I made Diamond 3!  There are a lot of reasons in my head why I should maybe not be overly proud of that, but the truth is when that promotion came up I just grinned at the screen for a while; it felt great, and still does. I'm so shiny. What changed in my play?  I spent some weeks off-racing, and noticing the difference in stress level when not "playing for keeps" on my main race helped me realize that I need to be a little more Zen about it. That time off-racing improved my familiarity with Terran and Protoss.  I'm instinctively focusing medivacs against Terran now, for example, and that is coming from having been on the other side. The marines are like Pringles: crunch all you want, we'll make more.  Losing medivacs  sucks  in so many ways.  It's not like I'd never been told to focus medivacs, but now I don't need to be told. A clan-mate suggested I try playing ladder with the sound off as a training exercise.  I was afraid to do it but th

Starcraft, the next AI frontier. An introduction for non-players.

Starcraft II is a strategy game that is currently getting attention from AI developers as the next toy challenge to solve after having beaten the best humans at both Chess and Go.  The purpose of this post is to serve as an introduction to Starcraft II for people who do not play but who may be interested in finding out why AI developers have set their sights on it.  A secondary goal is to communicate some of my love for the game. Starcraft II is hard.   It has even been called the hardest game.  I don't know if this is true, but it is at least plausible.  It is perhaps like playing 2 games of speed chess simultaneously while juggling balls and not being able to see most of your opponent's pieces.  That's a poor analogy, but Starcraft is both mentally and physically demanding beyond what even the best players can offer. For the rest of the post I will just refer to the game as Starcraft, though I am always referring to Starcraft II.  Much of what is said here is also app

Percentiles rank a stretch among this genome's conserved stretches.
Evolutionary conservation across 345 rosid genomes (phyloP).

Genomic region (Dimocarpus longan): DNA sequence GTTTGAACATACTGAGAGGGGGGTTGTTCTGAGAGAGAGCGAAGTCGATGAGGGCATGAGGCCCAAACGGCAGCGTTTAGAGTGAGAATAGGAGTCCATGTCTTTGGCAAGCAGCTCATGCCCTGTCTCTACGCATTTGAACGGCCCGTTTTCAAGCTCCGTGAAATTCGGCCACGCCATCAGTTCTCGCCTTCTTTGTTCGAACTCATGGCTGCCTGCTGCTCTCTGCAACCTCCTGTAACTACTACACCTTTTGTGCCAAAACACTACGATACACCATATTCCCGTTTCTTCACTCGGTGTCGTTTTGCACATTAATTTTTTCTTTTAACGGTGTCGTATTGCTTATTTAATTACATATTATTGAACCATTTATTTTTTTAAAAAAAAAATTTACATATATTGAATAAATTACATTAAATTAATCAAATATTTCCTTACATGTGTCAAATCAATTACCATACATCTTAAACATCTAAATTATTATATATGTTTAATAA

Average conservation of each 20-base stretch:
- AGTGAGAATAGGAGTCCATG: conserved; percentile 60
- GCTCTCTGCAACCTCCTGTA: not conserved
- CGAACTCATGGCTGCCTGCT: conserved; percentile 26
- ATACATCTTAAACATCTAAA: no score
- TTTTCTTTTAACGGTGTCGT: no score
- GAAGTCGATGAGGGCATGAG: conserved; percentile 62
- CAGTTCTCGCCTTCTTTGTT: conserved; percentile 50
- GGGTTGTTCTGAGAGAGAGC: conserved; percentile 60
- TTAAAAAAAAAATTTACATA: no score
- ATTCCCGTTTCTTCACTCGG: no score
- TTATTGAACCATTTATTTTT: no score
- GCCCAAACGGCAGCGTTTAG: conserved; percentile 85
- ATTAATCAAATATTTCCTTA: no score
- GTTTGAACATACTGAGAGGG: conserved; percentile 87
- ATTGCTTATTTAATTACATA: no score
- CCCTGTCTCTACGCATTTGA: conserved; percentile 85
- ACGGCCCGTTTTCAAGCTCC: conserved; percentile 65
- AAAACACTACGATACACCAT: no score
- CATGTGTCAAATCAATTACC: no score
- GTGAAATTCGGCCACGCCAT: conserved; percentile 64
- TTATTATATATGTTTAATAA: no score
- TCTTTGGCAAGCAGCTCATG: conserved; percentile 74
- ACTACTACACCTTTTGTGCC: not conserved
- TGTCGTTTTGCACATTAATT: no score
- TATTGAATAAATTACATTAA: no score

Inject Methods

"Injects" refers to using a queen's Spawn Larva spells on hatcheries to increase larva production.  This is a fundamental Zerg mechanic and it forms the foundation of the macro cycle for a Zerg player.  It is normal to be injecting 3-5 hatcheries and during the early and mid-game it is important to perform this task every 30 seconds without much delay.  A number of different methods have been developed by players to streamline this task and those methods will be the main focus of this post. The question of how to perform an inject sequence is really the sum of 3 different questions: How do I select my queens to inject? How do I issue the Spawn Larva command? How do I manage my camera location during this process to facilitate selecting the hatcheries? Each inject method must answer these 3 questions, and for the most part the answers to each part can be mixed and matched among methods.  This guide will be broken into 3 sections: The three questions and t

Platinum Skills Report Card

I've been thinking about the various skills that go into Starcraft, and this is my attempt at generating a report card for myself.  Some of this is to document my own progress, and some of it is so that other players who wonder what it takes to be at League X can see what worked for me at this level. The Grading System S- Superior.  This aspect of play is highly polished, consistent and comprehensive. A- Excellent. B- Good.  Significant effort invested into this area has produced significant strength.  May not be strong in all aspects or consistent. C-Fair D-Poor.  Minimal effort in this area has yielded only the lowest hanging fruit. F-None or Negligible My Report Card eAPM  100 Mechanics  C overall Mouse D Keyboard B Macro C overall Spending C Economy B Injects C Creep C The Mental Game D Task-switching D Attention space C Focus under pressure D Applying pressure F Tactics D overall Positioning/Terrain D Composition D Spellcaster use C Mi